Burkitt lymphoma

Burkitt Lymphoma: Description, Causes and Risk Factors: Abbreviation: BL. Lymphomas are a group of malignant tumors involving cells of the lymphoreticular or immune system such as B-lymphocytes, T-lymphocytes, and monocytes. Burkitt's lymphoma (BL) is the eponym given to a malignant tumor of the hematopoietic system, characterized by undifferentiated lymphocytes. It is a high-grade aggressive subgroup of non-Hodgkin's lymphoma and is composed of small, noncleaved, diffuse, undifferentiated, malignant cells of B lymphoid origin. BL is form of malignant lymphoma reported in African children, frequently involving the jaw and abdominal lymph nodes. Geographic distribution of Burkitt lymphoma suggests that it is found in areas with endemic malaria. Burkitt lymphoma (BL) is listed in the World Health Organization (WHO) classification of lymphoid tumours as a B-cell non-Hodgkin's lymphoma with a high proliferative index. Burkitt lymphoma It is primarily a B-cell neoplasm and is believed to be caused by Epstein-Barr virus, a member of the family Herpesviridae, which can be isolated from tumor cells in culture; occasional cases of lymphoma with similar features have been reported in the United States. Burkitt's lymphoma is also known to be associated with HIV infection. Most patients are adults with marked immunosuppression. There is tumor presentation both in lymph nodes and at extranodal sites particularly in CNS, bone marrow and gastrointestinal tract. Subtypes: Endemic.
  • Sporadic.
  • Immunodeficiency-associated.
The molecular characteristic of BL is the activation of the c-MYC oncogene through reciprocal chromosomal translocation. Malaria has been recognized as an important cofactor in endemic Burkitt's lymphoma. Burkitt's lymphoma is the most aggressive subtype of NHL. Because it grows rapidly, patients may soon experience metabolic disturbances and kidney problems. Burkitt's lymphoma has a high tendency to spread to the central nervous system (the brain and spinal cord). Once Burkitt's lymphoma is suspected, diagnosis and staging must be accomplished promptly, because any delay can result in undesirable effects on the prognosis. Symptoms: Symptoms include: Swelling of the lymph nodes in the neck, groin, below the jaw, and under the arm. B symptoms may be present with both forms of Burkitt's lymphoma and include: Fever.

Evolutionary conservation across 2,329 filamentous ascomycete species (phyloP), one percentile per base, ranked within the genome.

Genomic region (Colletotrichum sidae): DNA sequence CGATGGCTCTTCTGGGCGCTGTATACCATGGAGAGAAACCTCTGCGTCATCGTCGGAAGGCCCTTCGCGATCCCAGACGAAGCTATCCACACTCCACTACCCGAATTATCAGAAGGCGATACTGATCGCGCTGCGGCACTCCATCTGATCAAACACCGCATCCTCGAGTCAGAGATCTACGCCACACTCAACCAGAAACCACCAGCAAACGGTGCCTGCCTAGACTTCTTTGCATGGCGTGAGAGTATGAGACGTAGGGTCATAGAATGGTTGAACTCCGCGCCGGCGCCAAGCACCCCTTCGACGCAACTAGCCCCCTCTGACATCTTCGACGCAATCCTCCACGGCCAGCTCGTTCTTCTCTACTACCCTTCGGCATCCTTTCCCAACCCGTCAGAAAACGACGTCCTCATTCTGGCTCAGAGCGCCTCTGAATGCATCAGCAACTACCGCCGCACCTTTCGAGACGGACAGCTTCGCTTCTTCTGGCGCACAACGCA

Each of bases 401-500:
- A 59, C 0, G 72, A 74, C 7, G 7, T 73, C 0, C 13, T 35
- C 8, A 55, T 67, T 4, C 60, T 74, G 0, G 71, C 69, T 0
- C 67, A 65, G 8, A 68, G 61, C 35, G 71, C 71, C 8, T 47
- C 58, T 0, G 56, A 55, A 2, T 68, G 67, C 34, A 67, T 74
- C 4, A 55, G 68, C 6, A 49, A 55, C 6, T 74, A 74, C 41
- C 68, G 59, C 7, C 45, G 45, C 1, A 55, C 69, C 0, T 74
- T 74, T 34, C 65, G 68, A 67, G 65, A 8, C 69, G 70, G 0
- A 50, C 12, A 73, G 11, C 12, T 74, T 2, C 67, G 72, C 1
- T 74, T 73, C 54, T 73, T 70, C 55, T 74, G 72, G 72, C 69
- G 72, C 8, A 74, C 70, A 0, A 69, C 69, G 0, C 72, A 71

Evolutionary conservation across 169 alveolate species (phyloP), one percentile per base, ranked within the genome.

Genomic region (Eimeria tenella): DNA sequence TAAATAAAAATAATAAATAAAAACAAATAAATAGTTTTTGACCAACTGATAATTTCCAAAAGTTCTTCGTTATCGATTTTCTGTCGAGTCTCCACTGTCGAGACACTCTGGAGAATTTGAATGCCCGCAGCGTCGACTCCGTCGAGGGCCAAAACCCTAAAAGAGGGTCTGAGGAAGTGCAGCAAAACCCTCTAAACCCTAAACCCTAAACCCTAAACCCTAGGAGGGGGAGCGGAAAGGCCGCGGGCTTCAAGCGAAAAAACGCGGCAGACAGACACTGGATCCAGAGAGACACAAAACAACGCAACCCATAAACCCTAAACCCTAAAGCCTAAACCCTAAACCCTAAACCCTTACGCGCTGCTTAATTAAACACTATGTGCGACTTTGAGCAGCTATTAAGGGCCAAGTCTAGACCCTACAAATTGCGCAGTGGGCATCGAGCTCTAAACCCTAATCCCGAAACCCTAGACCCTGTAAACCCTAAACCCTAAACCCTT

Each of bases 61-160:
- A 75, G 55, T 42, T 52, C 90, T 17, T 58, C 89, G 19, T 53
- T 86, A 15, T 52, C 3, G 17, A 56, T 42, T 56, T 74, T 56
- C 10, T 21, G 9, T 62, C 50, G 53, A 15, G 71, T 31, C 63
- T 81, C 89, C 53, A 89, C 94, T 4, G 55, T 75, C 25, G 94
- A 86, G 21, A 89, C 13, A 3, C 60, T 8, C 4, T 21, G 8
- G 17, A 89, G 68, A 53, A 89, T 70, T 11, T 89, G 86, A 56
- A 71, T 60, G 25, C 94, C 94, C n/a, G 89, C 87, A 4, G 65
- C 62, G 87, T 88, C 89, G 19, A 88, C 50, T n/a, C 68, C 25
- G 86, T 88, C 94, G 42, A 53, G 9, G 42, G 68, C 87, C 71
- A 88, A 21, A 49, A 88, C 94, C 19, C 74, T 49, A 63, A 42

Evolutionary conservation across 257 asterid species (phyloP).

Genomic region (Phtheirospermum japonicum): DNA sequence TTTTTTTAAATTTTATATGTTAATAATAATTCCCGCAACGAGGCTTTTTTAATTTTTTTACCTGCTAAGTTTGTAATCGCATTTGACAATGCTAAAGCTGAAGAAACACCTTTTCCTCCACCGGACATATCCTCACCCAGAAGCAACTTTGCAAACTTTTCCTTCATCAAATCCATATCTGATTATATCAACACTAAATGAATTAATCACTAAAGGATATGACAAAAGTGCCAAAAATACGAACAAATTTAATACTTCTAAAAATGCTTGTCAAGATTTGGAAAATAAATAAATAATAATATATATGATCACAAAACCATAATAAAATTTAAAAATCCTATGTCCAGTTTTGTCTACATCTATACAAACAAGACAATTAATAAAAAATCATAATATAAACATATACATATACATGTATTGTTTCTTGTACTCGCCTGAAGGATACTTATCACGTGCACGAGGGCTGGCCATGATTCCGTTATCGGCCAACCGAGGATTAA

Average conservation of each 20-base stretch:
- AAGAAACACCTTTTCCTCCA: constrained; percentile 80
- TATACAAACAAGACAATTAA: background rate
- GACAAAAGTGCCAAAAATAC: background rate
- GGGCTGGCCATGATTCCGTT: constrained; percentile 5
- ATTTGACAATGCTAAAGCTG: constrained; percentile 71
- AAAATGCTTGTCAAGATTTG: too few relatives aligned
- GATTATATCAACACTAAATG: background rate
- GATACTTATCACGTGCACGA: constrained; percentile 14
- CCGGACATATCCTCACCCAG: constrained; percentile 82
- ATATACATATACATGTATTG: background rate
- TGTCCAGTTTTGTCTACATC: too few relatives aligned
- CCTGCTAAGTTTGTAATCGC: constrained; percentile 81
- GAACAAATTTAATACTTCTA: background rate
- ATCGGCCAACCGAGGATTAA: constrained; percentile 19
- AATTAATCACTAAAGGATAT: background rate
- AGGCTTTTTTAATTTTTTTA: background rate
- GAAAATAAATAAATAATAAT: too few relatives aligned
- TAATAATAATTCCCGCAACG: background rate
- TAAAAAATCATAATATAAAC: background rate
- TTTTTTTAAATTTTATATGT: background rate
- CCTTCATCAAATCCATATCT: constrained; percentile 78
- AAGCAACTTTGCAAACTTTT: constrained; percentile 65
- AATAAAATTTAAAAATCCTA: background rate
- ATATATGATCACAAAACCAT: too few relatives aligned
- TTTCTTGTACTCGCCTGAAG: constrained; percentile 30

• Weight loss.
  • Night sweats.
Diagnosis: Exams and Tests Bone marrow biopsy.
  • Lymph node biopsy.
  • Chest x-ray.
  • CT scan of the chest, abdomen, and pelvis.
  • PET scans.
  • Examination of the spinal fluid.
A number of other ancillary diagnostic techniques are currently employed inthe diagnosis of Burkitt lymphoma and other hematolymphoid neoplasms,including immunohistochemistry, flow cytometry, and molecular-cytogenetic studies. Treatment: The most important factor in the treatment of lymphoma is the stage and grade of the disease. The number and regions of lymph nodes affected and whether only one or both sides of the diaphragm are involved are important considerations. Other factors affecting decisions about treating this disease include age (the older the individual, the more complications may occur with aggressive treatments), the symptoms, pregnancy, and the individual's overall health status. Primary therapy for lymphoma includes radiation therapy for most early-stage lymphomas, or a combination of chemotherapy and radiation. For later-stage lymphomas, chemotherapy is primarily used with radiation therapy added for control of large tumor disease. Biological therapy, or immunotherapy, is increasingly being used in addition to or as an alternative to these standard therapies. Burkitt's lymphoma is a highly aggressive tumor, and often life threatening. But it is also one of the more curable forms of lymphoma. With current aggressive forms of chemotherapy that uses drugs in high doses, and with the availability of new measures to support individuals during intensive treatment, this lymphoma is curable in many patients. Nearly 80% of those with localized disease and more than half the children with more widespread disease are cured. Prevention can theoretically be achieved by the eradication of malaria, or by vaccination against EBV. Disclaimer: The above information is just informative purpose.The information provided herein should not be used during any medical emergency or for the diagnosis or treatment of any medical condition. DISCLAIMER: This information should not substitute for seeking responsible, professional medical care.  


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